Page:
4) Riggleman now makes two godawful errors in one at bat that are really and completely unforgivable. First, JMax is allowed to hit for himself. JMax was in AAA before tonight because he cannot hit righties. Why is he hitting against this righty? Not to save position players. Riggleman has an extra position player named Justin Maxwell because we sent down a position player. Defense? We have Nyjer Morgan on the bench who can play defense, right? He's our starting centerfielder? No lefties? Nope. Adam Kennedy could be double switched in with Bernadina and Willie Harris left to play the outfield or Nyjer Morgan could be brought in as a lefty to straight switch in for JMax. I'm stumped why JMax is hitting for himself.

5) Then, Riggleman decides to hit and run with JMax. This is a truly unfathomable move. I thought this was a straight double steal listening to the game. Riggles informed us during his presser it was a hit and run. JMax doesn't believe in contact. He strikes out all of the time! That's why he was in AAA yesterday. He will strike out more against righties! Riggleman hits and runs, JMax swings and misses, and Ian Desmond is gunned down at third. The Washington Nationals have run into outs at 3rd base twice in one inning. Riggleman's tactics played a large part. Bad process, very bad result.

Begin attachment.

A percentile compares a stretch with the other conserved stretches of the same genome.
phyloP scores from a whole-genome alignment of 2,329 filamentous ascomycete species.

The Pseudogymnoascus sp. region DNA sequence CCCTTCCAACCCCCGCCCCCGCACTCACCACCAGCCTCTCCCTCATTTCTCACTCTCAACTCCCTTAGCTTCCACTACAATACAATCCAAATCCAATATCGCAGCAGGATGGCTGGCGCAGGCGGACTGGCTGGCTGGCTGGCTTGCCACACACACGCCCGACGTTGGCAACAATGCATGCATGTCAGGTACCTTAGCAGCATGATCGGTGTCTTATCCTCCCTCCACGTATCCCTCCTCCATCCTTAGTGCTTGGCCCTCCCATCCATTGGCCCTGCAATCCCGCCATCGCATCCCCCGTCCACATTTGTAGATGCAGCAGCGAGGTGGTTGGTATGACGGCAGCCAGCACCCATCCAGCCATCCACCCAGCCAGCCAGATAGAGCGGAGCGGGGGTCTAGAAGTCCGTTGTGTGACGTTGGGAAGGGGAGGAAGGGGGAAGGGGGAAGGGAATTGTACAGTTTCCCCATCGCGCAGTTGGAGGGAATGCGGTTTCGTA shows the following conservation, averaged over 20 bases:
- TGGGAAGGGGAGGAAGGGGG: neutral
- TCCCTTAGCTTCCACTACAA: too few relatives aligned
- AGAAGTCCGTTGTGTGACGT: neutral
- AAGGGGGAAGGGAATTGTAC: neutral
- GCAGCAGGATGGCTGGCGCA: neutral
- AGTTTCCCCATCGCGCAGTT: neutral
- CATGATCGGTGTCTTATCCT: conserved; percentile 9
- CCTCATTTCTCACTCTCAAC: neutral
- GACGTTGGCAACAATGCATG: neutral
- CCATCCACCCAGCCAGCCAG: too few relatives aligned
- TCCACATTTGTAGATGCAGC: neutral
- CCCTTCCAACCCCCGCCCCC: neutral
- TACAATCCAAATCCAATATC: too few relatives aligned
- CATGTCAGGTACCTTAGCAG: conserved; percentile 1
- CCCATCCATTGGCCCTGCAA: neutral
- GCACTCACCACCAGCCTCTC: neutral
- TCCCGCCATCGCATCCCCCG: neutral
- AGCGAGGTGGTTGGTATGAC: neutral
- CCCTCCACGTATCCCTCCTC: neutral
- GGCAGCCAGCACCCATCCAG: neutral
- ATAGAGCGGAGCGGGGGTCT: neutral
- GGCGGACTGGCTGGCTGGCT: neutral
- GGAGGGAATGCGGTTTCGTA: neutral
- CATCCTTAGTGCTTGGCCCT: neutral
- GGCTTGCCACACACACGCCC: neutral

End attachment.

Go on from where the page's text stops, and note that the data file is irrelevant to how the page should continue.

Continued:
6) The capper to this is that JMax continues to live up to his statistical tendencies and weakly grounds out to make the third out. What's even worse is that this confirms to Riggleman, Rizzo, and the guys on NatsTalk live that JMax is someone who probbaly doesn't belong in the bigs and will be banished to Syracuse where he belongs sooner rather than later. JMax did his job tonight. He got a leadoff walk in the first and worked the left handed starter in his at bats. He played effective defense. But because you let him face a righty when he shouldn't and fail twice in the same at bat (fail to make content on hit and run and then make a weak out to end the inning) you've put additional pressure on the player and additional ammunition for those who would like to see him gone. And JMax is a victim of bad managing. I understand why he will be sent back down to AAA and he probably belongs there, but he would have been better served getting his 4 at bats in AAA tonight than getting misused by Riggleman in the bigs.


I hope this analysis provides food for thought. I don't intend for it to be perfect, and I look forward to seeing how others disagree with me so that we can all learn. But I think these kinds of details are things that we need to focus on more as the season progresses. Don't pull our hair out over Craig Stammen stinking again. He's just not that good. Don't lose sleep over Clippard failing again. Either he's the wild guy that he's been every year before this one or he'll figure out the mechanics or rest needed to come back strong after the all-star break. We'll have Storen and the bullpen depth carrying the heavy lumber anyway. But if we can't make good decisions with good tactics, we'll always leave games and runs on the table, and I want to see what the dedicated readers of Federal Baseball have to say on the tactics of this game. Perhaps we can learn from the mistakes and move forward.